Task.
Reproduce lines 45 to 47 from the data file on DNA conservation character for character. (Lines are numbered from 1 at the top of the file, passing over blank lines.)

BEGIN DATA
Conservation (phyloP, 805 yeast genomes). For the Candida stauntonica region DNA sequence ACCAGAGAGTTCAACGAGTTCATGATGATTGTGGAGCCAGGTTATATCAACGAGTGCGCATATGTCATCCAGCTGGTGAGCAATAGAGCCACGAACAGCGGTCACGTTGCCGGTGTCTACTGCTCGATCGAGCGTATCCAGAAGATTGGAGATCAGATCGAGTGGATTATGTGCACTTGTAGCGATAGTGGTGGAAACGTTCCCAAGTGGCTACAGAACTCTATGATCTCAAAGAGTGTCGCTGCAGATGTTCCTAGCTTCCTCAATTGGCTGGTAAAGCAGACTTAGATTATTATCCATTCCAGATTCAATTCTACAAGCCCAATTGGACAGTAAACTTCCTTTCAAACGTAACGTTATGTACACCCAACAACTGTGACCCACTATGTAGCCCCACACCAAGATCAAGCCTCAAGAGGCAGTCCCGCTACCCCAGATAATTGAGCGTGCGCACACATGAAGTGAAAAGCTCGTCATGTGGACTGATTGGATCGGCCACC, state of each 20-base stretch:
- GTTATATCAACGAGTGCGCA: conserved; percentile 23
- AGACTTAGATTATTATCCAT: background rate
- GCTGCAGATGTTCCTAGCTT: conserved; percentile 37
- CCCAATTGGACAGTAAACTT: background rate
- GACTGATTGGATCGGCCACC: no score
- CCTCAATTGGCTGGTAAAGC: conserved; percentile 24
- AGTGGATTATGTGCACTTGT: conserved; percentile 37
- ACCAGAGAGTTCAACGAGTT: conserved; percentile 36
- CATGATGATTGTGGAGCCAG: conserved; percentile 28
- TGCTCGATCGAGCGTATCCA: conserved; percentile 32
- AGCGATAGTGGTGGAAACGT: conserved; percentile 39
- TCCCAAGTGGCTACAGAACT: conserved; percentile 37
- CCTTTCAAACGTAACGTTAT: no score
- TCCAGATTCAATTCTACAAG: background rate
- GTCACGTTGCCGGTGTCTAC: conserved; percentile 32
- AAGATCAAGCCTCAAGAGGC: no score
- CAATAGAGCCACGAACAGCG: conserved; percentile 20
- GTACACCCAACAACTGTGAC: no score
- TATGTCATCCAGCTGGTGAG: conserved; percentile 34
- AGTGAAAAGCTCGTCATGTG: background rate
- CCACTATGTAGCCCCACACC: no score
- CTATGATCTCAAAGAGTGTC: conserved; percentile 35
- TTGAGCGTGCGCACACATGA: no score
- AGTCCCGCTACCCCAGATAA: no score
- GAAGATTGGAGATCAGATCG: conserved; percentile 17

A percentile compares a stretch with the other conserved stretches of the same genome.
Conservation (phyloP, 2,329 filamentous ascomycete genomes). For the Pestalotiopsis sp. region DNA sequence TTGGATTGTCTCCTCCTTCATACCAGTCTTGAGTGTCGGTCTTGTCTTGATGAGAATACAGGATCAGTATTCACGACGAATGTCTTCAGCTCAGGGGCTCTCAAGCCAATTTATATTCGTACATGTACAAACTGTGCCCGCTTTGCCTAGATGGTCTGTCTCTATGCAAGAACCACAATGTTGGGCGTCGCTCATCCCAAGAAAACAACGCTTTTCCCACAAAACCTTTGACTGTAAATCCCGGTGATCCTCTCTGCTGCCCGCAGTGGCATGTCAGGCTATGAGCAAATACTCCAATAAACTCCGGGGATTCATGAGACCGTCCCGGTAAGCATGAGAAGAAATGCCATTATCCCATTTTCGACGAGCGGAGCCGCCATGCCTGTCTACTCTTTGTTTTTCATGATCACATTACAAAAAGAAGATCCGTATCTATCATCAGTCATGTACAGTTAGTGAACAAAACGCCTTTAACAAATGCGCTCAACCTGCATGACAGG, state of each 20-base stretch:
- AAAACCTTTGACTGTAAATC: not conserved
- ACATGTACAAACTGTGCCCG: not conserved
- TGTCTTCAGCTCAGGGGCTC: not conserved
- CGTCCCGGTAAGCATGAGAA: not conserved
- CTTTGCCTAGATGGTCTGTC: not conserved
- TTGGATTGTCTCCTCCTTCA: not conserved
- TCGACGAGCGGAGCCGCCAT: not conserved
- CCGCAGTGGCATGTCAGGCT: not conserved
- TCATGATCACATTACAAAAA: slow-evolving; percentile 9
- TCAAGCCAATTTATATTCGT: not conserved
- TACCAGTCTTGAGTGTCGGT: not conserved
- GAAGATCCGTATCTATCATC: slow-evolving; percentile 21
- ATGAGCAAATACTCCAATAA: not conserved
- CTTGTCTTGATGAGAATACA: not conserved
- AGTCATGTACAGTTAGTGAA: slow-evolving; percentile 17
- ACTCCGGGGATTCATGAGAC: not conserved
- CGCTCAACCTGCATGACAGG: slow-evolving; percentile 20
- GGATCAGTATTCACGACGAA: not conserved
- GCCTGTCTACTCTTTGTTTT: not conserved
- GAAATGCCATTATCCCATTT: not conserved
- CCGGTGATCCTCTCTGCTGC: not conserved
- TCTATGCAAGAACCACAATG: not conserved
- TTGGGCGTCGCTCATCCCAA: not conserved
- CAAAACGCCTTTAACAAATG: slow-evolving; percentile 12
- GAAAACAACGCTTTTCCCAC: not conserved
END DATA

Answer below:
- CGCTCAACCTGCATGACAGG: slow-evolving; percentile 20
- GGATCAGTATTCACGACGAA: not conserved
- GCCTGTCTACTCTTTGTTTT: not conserved